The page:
If you are following me somewhere else on the internet, you know by know that I developed a serious obsession with R.F. Kuang’s The Poppy War series and the obsession is here to stay. I absolutely adored the first book in the series, it is definitely one of my top reads of this year and one of my favorite books I ever read. You can read more of my thoughts on The Poppy War here. So naturally I was super excited to read the sequel and it was amazing and PAINFUL, naturally. Let’s chat a bit about it.
There will be spoilers for the first book in here, but I will try to avoid spoilers for The Dragon Republic and I will hide any in case I desperately need to talk about something.
“Nothing lasts. This was not a world of men. It was a world of gods, a time of great powers.”
wartime and strategy
There is a shift in this book that I personally always enjoy in Fantasy – the pace slows down and there’s much more political machinations at play in this second book. The focus shifts from fighting the actual war to setting up the war and there’s a lot of negotiations, political schemes, and strategy discussed in The Dragon Republic and I really enjoyed all of that. Kuang is really good at writing that and I really love how she made the whole set up feel like a chess game, where every move mattered and seemed to be done in preparation for the next five moves. I especially enjoyed how that contrasted with Rin not knowing how she was being used as a chess piece from all of these different players, and I liked her journey from passively accepting that, to reclaiming her agency. It was really interesting.
gods and men
The themes explored in this novel were so well done, I kept putting the book down just to relish in how well executed it was. I especially enjoyed how themes of colonization and religion were explored in here. The way the Hesperian aid and involvement in the war was explored was really interesting and I think it was so well executed. I also quite enjoyed the way Hesperian religion came into play and how it is used to sort of supress the culture and religion of the Nikara. It was all really well done and I was so impressed.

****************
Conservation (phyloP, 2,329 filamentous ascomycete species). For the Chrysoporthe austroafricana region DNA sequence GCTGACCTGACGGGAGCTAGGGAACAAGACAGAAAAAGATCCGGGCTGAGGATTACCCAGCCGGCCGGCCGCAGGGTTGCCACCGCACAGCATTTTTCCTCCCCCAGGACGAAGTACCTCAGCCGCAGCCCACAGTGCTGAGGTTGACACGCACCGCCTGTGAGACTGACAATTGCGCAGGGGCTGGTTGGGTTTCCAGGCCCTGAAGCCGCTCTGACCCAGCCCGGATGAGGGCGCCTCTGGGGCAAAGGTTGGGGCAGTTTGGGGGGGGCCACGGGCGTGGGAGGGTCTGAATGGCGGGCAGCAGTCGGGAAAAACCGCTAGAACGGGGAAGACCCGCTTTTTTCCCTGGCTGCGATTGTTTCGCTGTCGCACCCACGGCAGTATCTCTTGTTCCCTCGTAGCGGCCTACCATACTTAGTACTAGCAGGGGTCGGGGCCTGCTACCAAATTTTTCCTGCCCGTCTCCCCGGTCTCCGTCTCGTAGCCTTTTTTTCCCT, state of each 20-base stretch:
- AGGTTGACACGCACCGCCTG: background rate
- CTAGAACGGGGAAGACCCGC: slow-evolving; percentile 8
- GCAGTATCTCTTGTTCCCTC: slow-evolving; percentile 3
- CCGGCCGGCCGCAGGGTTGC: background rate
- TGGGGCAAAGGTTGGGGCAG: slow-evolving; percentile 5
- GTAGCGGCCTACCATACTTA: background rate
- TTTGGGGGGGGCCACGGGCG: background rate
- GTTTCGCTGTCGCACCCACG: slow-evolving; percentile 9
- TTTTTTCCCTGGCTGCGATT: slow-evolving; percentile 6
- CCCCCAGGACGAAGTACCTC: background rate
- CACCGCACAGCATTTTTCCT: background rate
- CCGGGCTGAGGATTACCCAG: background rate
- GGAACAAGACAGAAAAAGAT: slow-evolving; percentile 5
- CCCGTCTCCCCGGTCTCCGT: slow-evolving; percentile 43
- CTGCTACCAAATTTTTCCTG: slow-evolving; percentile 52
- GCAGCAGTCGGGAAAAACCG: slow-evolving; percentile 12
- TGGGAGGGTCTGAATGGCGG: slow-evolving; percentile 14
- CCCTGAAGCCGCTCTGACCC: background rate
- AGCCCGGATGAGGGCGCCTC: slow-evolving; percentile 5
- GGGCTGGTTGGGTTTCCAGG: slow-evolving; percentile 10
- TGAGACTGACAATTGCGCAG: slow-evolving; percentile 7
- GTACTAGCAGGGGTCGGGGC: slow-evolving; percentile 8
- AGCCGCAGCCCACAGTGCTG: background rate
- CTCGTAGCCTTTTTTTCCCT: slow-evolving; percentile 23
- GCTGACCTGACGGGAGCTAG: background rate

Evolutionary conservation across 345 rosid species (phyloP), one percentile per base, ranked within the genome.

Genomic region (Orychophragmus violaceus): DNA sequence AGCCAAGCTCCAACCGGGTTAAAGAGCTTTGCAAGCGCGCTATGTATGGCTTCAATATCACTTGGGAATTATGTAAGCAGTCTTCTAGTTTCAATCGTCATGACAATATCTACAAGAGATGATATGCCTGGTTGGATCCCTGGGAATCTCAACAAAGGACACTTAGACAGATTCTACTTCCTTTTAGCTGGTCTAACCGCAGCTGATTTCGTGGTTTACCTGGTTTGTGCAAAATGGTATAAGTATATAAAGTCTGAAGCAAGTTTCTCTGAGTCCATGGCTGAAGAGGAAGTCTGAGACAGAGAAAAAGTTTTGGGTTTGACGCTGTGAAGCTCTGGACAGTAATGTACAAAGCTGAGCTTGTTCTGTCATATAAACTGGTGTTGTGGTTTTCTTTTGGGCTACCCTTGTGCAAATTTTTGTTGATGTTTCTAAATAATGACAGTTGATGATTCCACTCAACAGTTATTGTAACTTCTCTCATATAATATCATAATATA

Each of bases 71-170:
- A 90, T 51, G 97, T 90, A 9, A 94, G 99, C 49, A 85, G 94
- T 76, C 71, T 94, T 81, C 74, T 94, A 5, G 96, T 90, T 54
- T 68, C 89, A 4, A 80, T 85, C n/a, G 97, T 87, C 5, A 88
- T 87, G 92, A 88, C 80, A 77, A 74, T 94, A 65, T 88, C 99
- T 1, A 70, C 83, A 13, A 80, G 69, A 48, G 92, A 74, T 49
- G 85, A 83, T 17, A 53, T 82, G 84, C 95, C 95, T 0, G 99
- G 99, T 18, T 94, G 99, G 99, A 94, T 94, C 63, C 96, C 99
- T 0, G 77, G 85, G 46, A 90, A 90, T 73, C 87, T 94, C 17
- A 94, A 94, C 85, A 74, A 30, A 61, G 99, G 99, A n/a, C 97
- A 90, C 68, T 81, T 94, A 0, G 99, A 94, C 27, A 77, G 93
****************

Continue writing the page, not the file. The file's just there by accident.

these characters own my dark soul
My favorite part of this series, on top of its brilliant writing and world-building are of course the characters. I am literally obsessed with the cast of characters in here, and I think all of them are done so brilliantly. I have so many feelings about them that I cannot even properly voice.
Rin continues to be a brilliant character, and one that I love immensely, and one that still frustrates me immensely. And that might be one of my favorite things about her. It was really hard to see Rin struggle with everything that’s happened to her, but I also think her pain and trauma are done justice and explored really well in this continuation of the series. Her arc in this novel is also really well done. Nezha continues to be my favorite character, because he is basically a little shithead. But I think he is a really complex character, a person who is a result of his privileged upbringing that is struggling with things about himself and said upbringing. I also think he is one of those characters that’s really honorable and yet that honor is misplaced. AH I just really love him, and I could talk about him for days, but we need to move on. Kitay is also precious and he really grew on me in this book, so he needs to be protected at all costs. I also continue to adore everyone in the Cike and I loved that Venka had a bigger part in this novel. She is a badass. Vaisra is also a really interesting character, but I hate him. I think that’s testament to great writing – even the characters that I hate I actually love because they’re so well written.
And obviously, I loved all the dynamics between the characters. There is not a single point in the day when Yin Nezha and Fang Runin do not live in my mind rent free.
some other notes
This book was PAINFUL. There was so much hurt and death and trauma explored in here, so beaware of that going in. Much like The Poppy War, The Dragon Republic does not shy away from portraying war in all its gruesomeness.
Also, the first half of this dragged a bit for me, so I was not a huge fan of the pacing in there, but it really was a minor thing, just wanted to quickly mention it.
Like I said, this was absolutely brilliant and I loved it, so if you still haven’t picked up the sequel (or the series) consider this a PSA to do so.
I would love to hear from you! Tell me if you have read this and what were your thoughts. I’d love to hear.
In the meantime, happy reading
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